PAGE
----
Friday, January 16, 2015

ATLAS: Cooking with Chocolate

One of my favorite regular programs I do for my 3rd-6th graders is cooking class. It is a challenge because we have no stove, but through experience (and with a little help from Pinterest) I've been able to find some easy recipes that seem to work. I've also come up with a few tips that seem to make things go relatively smoothly.

For this month's ATLAS (At The Library After School), I decided to once again focus our recipes around a guaranteed crowd pleaser: Chocolate!

Here's what we made (recipe title links to my handouts for each recipe):

Chocolate dip:

This was the most complicated recipe we made at this program, so I made sure it came first. It basically involves mixing equal parts melted chocolate and whipped topping. For individual servings I had the kids use a 1/4 cup of each. The final addition is vanilla. My cooking tip to the kids: A little extra vanilla is never a bad thing! 

Chocolate Pudding in a bag: 

I'm sure many of you are already familiar with the idea of having kids make pudding in a bag. In case you aren't, the idea is to follow the directions for making instant pudding but mix it in a (well-sealed!) plastic baggie. I chose chocolate pudding and used half a small box per child. For 12 kids, the amount of milk needed was almost exactly one gallon.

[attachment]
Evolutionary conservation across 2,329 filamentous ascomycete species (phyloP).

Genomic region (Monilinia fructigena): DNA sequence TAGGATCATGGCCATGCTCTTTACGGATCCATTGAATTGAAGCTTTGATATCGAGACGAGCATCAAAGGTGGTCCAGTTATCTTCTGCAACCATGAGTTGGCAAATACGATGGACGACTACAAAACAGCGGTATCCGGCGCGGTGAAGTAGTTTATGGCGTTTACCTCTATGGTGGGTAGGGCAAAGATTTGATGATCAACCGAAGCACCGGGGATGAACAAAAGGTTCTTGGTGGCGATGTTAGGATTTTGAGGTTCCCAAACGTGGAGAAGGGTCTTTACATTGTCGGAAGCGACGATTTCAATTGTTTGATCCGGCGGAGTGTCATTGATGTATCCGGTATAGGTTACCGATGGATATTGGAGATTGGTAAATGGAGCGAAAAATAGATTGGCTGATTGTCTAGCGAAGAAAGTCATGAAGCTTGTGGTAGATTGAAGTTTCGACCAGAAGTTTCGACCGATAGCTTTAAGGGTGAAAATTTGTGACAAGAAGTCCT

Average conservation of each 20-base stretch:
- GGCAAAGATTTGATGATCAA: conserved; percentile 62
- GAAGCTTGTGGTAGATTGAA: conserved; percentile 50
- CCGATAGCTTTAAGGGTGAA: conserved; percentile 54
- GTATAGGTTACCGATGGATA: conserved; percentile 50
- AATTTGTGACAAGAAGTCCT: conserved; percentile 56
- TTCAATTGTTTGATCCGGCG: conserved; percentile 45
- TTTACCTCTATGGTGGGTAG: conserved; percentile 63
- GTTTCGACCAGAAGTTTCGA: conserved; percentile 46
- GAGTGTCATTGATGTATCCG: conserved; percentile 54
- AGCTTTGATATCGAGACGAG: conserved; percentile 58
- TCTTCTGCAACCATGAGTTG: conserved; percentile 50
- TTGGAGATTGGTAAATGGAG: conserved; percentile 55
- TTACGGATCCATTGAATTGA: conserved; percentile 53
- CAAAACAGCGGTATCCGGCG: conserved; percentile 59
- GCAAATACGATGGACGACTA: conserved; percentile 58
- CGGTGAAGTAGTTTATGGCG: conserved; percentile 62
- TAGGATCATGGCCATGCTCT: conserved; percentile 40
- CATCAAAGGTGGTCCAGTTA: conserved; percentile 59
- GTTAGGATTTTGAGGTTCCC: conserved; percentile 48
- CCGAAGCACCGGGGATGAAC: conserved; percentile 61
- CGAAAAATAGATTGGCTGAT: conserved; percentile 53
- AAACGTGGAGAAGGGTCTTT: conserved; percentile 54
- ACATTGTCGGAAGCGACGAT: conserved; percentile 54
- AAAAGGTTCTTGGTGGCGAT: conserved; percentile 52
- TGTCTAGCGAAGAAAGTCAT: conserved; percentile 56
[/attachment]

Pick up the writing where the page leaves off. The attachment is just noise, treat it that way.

Hot Chocolate Stirrer:

This recipe was a seasonal addition that I thought tied in well with our chocolate theme. The kids placed a marshmallow on a candy cane and covered it with melted chocolate and sprinkles. I  had extra candy canes left over from the holidays so this worked out perfectly! As an alternate option I brought graham cracker crumbs for them to make Smore's Pops.

Microwave Chocolate Fudge:

I've saved the best for last. This is the easiest and most delicious fudge recipe I have ever seen. All you need to do is microwave three cups of chocolate chips and a can of condensed milk. I did it as a demo for the kids and let each take a small bowl  home to refrigerate. This recipe is definitely becoming one of my new go to dessert recipes!

Tips and tricks:
  • 12 kids works perfectly for this program. Any more and I think time to fit in recipes would be an issue. Keeping it to 12 also limits the cost of ingredients (this program cost about $20).
  • It is a good idea to do any recipe demos first. It is hard to keep kids' attention once they've ingested a certain level of sugar!
  • Sometimes the simpler the recipe the more kids like it. Case in point: The kids at my program almost unanimously agreed that the Hot Chocolate Stirrer was their favorite recipe.
If you have any of your own tips or ideas for cooking with kids I'd love to hear them. Recipe suggestions are always welcome too :)


  1. These recipes looks great. I was wondering how long the program was. It looks like you do a few difference recipes in one sitting.

    1. The program usually lasts around an hour. We can typically do about 4 recipes in that time period :)